The 802.11b amendment to the original standard was ratified in 1999. 802.11b has a maximum raw data rate of 11 Mbit/s and uses the same CSMA/CA media access method defined in the original standard. Due to the CSMA/CA protocol overhead, in practice the maximum 802.11b throughput that an application can achieve is about 5.9 Mbit/s using TCP and 7.1 Mbit/s using UDP.
802.11b products appeared on the market in early 2000, since 802.11b is a direct extension of the DSSS (Direct-sequence spread spectrum) modulation technique defined in the original standard. Technically, the 802.11b standard uses Complementary code keying (CCK) as its modulation technique. The dramatic increase in throughput of 802.11b (compared to the original standard) along with simultaneous substantial price reductions led to the rapid acceptance of 802.11b as the definitive wireless LAN technology.
802.11b is normally used in a point-to-multipoint configuration, wherein an access point communicates via an omni-directional antenna with one or more clients that are located in a coverage area around the access point. Typical indoor range is 30 m (100 ft) at 11 Mbit/s and 90 m (300 ft) at 1 Mbit/s. The overall bandwidth is dynamically shared across all the users on a channel. With high-gain external antennas, the protocol can also be used in fixed point-to-point arrangements, typically at ranges up to 8 kilometers (5 miles) although some report success at ranges up to 80–120 km (50–75 miles) where line of sight can be established. This is usually done in place of costly leased lines or very cumbersome microwave communications equipment. Designers of such installations who wish to remain within the law must however be careful about legal limitations on effective radiated power.
802.11b cards can operate at 11 Mbit/s, but will scale back to 5.5, then 2, then 1 Mbit/s (also known as Adaptive Rate Selection), if signal quality becomes an issue. Since the lower data rates use less complex and more redundant methods of encoding the data, they are less susceptible to corruption due to interference and signal attenuation. Many companies created proprietary extensions and called them enhanced versions "802.11b+". These extensions have been largely obviated by the development of 802.11g, which has data rates up to 54 Mbit/s and is backwards-compatible with 802.11b.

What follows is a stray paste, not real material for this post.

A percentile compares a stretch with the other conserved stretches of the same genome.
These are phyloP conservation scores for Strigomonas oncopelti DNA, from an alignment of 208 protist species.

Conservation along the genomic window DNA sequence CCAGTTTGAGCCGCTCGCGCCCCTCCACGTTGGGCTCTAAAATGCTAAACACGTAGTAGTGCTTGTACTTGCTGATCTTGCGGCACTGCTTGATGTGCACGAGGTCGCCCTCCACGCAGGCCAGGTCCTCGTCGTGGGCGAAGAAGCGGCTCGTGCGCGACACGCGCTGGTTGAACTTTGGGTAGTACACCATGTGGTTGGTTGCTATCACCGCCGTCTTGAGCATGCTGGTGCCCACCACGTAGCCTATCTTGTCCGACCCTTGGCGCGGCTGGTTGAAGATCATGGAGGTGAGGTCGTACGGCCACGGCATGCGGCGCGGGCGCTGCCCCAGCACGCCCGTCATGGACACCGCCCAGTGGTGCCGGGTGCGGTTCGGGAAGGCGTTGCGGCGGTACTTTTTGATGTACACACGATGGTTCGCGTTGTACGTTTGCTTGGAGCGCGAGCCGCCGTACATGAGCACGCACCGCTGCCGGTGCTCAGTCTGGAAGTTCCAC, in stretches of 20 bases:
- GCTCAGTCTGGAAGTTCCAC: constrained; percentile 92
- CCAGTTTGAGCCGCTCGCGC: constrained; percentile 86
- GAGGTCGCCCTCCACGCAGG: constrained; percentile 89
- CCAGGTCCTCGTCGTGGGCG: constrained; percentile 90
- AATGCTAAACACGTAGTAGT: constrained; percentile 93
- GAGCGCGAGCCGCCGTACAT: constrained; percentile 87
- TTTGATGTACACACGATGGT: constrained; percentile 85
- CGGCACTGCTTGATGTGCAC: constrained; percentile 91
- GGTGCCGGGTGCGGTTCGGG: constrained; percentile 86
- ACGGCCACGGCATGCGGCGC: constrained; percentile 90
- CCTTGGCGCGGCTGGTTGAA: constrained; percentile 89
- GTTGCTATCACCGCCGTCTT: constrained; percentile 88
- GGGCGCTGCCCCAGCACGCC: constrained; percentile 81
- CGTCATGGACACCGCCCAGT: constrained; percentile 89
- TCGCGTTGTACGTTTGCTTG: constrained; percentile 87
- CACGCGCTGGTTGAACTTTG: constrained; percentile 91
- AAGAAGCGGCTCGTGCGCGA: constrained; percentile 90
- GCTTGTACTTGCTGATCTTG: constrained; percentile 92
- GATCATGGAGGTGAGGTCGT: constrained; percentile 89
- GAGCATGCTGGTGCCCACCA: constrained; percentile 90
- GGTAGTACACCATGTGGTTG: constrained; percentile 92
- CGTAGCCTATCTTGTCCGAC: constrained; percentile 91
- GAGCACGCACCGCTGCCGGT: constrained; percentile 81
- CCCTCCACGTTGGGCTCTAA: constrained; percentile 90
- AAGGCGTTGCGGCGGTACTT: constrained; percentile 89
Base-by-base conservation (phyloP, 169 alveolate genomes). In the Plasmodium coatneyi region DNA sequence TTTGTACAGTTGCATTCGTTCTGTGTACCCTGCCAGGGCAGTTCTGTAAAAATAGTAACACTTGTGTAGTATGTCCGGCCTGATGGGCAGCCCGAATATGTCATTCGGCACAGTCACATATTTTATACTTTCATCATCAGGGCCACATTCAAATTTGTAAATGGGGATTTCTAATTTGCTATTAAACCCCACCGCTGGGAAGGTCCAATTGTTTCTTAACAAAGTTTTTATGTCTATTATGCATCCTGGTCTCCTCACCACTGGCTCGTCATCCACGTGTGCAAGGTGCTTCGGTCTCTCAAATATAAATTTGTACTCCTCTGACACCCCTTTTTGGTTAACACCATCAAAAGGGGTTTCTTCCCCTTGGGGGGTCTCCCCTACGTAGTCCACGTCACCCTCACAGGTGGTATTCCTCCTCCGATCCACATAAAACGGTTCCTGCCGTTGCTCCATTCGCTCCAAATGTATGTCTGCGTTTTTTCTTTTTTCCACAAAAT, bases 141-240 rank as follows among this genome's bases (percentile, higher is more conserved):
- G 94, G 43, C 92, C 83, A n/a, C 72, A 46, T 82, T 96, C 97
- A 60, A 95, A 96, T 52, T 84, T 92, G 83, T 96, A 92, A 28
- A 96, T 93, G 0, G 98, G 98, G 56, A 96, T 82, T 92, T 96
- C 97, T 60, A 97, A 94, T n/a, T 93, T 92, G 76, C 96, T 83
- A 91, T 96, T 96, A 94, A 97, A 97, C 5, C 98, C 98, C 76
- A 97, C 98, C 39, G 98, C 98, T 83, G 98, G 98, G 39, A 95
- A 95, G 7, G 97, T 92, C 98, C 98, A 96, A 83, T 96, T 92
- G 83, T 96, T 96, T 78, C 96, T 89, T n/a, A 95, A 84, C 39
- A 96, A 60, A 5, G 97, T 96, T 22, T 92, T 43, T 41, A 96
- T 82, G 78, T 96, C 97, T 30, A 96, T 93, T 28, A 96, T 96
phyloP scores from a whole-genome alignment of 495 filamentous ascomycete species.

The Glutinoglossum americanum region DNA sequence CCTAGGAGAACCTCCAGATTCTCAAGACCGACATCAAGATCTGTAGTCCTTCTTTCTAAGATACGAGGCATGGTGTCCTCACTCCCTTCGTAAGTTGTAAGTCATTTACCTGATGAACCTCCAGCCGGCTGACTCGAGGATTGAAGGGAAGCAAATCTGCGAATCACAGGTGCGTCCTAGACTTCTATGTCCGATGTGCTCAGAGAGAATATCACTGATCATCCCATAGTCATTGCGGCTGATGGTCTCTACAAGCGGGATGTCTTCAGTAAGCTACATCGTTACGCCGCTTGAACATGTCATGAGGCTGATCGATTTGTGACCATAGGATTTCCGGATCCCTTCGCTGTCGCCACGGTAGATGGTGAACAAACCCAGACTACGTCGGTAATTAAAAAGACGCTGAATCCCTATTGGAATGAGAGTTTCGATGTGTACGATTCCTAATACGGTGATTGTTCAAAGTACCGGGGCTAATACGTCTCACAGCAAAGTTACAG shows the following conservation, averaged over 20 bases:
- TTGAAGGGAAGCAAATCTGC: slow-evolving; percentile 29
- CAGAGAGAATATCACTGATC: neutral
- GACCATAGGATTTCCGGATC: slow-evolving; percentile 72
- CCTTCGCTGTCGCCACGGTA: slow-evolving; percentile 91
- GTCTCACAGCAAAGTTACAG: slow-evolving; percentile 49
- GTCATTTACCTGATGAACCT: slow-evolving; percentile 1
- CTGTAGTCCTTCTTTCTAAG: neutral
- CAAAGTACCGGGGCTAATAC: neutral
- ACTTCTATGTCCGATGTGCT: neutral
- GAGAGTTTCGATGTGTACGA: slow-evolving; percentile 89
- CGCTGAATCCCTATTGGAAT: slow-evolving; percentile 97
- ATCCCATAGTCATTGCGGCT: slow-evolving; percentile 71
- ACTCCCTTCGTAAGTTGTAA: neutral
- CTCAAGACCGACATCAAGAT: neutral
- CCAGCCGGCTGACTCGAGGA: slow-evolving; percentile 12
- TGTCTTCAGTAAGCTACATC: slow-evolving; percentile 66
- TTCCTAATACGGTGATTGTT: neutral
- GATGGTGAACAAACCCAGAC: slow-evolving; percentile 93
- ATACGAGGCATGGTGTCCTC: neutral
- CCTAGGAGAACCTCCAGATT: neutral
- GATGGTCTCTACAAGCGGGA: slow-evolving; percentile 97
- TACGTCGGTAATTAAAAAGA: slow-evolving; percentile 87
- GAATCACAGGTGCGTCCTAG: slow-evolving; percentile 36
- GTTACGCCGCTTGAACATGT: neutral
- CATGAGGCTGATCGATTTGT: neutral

In June 2003, a third modulation standard was ratified: 802.11g. This flavor works in the 2.4 GHz band (like 802.11b) but operates at a maximum raw data rate of 54 Mbit/s, or about 19 Mbit/s net throughput (like 802.11a except with some additional legacy overhead). 802.11g hardware is backwards compatible with 802.11b hardware. Details of making b and g work well together occupied much of the lingering technical process. In an 11g network, however, the presence of an 802.11b participant does significantly reduce the speed of the overall 802.11g network.
The modulation scheme used in 802.11g is orthogonal frequency-division multiplexing (OFDM) for the data rates of 6, 9, 12, 18, 24, 36, 48, and 54 Mbit/s, and reverts to CCK (like the 802.11b standard) for 5.5 and 11 Mbit/s and DBPSK/DQPSK+DSSS for 1 and 2 Mbit/s. Even though 802.11g operates in the same frequency band as 802.11b, it can achieve higher data rates because of its similarities to 802.11a. The maximum range of 802.11g devices is slightly greater than that of 802.11b devices, but the range in which a client can achieve the full 54 Mbit/s data rate is much shorter than that of which a 802.11b client can reach 11 Mbit/s.
The 802.11g standard swept the consumer world of early adopters starting in January 2003, well before ratification due to fierce competition along with dramatic reductions in manufacturing costs. Corporate users held back - Cisco and other big equipment makers waited until ratification. By summer 2003, announcements were flourishing. Most of the dual-band 802.11a/b products became dual-band/tri-mode, supporting a, and b/g in a single mobile adapter card or access point.
Despite its major acceptance, 802.11g suffers from the same interference as 802.11b in the already crowded 2.4 GHz range. Devices operating in this range include microwave ovens, Bluetooth devices, baby monitors and cordless telephones. Interference issues, and related problems within the 2.4 GHz band have become a major concern and frustration for users. Additionally the success of the standard has caused usage problems related to crowding in urban areas. This crowding can cause a dissatified user experience as the number of non-overlapping usable channels is only 3 in FCC nations (ch 1, 6, 11)or 4 in European nations (ch 1, 5, 9, 13). Also, the 802.11/11g MAC protocol doesn't share efficiently with more then a few users per channel.
This information provided by the Wikipedia Free 802.11g Encyclopedia.